Acting Pentagon chief in Afghanistan, United States News & Top Stories

Frederick Owens
February 13, 2019

The acting US Secretary of Defence Patrick Shanahan arrived in the Afghan capital for an unannounced visit on Monday, meeting with top officials from North Atlantic Treaty Organisation and the government.

Shanahan said: 'I have not been directed to step down our forces in Afghanistan.

Shanahan told Afghan officials that the USA would not abandon the Afghan security forces, the country's Defense Ministry said, according to the Wall Street Journal. Kabul is also concerned that a sharp drawdown of USA forces could lead to chaos in the region. "It's not about the US, it's about Afghanistan", Shanahan told reporters traveling with him from Washington.

Shanahan held discussions in Kabul with Scott Miller, the top USA and North Atlantic Treaty Organisation commander in Afghanistan, as well as the country's defence minister and national security advisor.

Patrick Shanahan arrived in the Afghan capital, Kabul, on Monday and is scheduled to sit down for talks with President Ashraf Ghani and visit the American troops deployed to the country.

"The US has significant - significant - investment in ensuring security, but the Afghans decide their future", he said.

Ghani's government has been shut out of the evolving peace talks between Taliban negotiators and USA envoys, with the hardline Islamist movement branding his government a US puppet.

But Jason H. Campbell, an Afghanistan scholar at the Rand Corp., said securing that kind of a longer-term presence might not be possible if it is not accompanied by a larger effort to continue to fund and support Afghan forces.

Shanahan addressed peace talks that took place in Qatar last week with USA and Taliban leaders and Afghan politicians that aim to end US troops' 17-year presence in the country.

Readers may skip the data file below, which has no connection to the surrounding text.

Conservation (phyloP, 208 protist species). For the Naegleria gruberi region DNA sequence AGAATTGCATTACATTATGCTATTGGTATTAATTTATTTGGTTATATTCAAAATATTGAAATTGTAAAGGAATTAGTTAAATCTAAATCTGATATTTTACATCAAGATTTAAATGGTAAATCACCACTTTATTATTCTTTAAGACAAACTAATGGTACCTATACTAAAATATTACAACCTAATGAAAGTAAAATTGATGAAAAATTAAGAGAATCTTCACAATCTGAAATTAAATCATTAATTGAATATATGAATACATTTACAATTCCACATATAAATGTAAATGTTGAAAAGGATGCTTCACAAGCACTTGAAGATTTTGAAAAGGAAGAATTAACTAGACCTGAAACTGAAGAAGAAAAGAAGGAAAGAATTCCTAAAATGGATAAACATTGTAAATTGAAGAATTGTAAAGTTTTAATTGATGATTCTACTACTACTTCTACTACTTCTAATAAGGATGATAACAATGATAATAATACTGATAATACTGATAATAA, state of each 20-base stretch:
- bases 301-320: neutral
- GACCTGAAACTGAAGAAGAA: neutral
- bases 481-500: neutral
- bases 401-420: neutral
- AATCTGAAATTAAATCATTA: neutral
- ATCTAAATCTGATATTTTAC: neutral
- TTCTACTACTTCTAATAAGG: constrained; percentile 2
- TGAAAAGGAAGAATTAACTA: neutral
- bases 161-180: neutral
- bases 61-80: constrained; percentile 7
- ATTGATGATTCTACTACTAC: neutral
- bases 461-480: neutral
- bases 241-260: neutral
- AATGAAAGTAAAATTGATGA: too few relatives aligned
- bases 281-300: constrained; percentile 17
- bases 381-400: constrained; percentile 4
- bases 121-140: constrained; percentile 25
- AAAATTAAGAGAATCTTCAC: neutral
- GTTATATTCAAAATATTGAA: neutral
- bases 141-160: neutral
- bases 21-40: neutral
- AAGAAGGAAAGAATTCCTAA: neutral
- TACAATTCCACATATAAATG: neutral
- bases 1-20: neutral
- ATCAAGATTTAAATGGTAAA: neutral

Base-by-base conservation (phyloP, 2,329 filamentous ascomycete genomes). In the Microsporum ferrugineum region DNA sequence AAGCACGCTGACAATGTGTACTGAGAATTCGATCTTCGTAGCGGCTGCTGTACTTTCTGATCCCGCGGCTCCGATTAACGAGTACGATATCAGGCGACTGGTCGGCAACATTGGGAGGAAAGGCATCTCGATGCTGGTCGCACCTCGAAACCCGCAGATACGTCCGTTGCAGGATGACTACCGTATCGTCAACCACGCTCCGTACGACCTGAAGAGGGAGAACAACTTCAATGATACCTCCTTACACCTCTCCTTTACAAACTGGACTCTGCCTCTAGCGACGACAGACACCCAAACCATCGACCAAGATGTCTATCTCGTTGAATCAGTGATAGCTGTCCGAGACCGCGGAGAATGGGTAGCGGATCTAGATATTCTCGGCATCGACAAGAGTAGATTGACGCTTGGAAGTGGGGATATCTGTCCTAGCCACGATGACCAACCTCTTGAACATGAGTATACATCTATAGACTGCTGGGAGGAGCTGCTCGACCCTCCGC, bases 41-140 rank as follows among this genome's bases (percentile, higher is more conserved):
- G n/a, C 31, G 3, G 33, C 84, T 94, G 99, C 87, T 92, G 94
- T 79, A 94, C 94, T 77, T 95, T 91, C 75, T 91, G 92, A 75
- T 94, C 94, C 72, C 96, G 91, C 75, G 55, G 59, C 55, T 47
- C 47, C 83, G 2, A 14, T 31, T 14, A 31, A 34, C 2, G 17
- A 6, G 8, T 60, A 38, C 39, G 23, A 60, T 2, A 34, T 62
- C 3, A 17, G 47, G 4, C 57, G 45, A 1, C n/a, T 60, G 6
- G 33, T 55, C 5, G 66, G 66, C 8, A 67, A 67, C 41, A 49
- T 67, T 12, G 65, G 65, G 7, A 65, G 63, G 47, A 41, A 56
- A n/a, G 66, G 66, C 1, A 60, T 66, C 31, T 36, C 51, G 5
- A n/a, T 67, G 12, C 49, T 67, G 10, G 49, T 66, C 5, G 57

That progress, made during marathon talks between the two sides in the Qatari city of Doha over the last month, have administration officials confident a formal peace pact could be in place as soon as July.

Shanahan, 56, has said his priorities would include the impending US troop withdrawal from Syria and countering China's military might. Shanahan, a former Boeing executive and Mattis' deputy, is seen as a relative outsider in foreign policy circles.

"Beyond a [just] political agreement, future peace talks will need to address a range of thorny issues on cease-fires, prisoner releases, and human and women's rights protections as well as how to enforce the terms of an agreement", Mr. Worden said in a recent analysis of the Afghan peace process.

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The death toll of US service members in Afghanistan has surpassed 2,400 since the United States invaded the country in 2001.

Chairing a meeting of Advisory Council for Foreign Affairs in Islamabad on Monday, he said Pakistan is fulfilling collective responsibility efficiently to bring peace in Afghanistan with cooperation of regional and worldwide partners.

U.S. troop numbers in Afghanistan since 2001.

Miller, who previously commanded the elite Joint Special Operations Command, has overseen an increase in the pace of strikes and raids against militant targets, which officials hope will give diplomats leverage in their effort to establish negotiations.

"I think the presence we want in Afghanistan is what assures our homeland defence and supports regional stability".

The State Department said Khalilzad would travel on February 10-28 to Belgium, Germany, Turkey, Qatar, Afghanistan, and Pakistan.

The Taliban have put out contradictory information on what timeline the United States has agreed to in any potential withdrawal.

Alokozay said it is not clear whether Afghan or United States forces conducted the strikes.

In Kabul, Shanahan blasted earlier U.S. media reports saying President Donald Trump was planning to drastically reduce troop levels.

Shanahan's views on the Afghan war are not widely known.

Officials have expressed concern that Afghan security forces, already stretched thin, could crumble if U.S. troops leave.

Afghanistan's highly regarded special forces units suffered increasingly heavy casualties past year as the Taliban mounted major assaults on provincial centers including Ghazni city and Farah city in the southwest.

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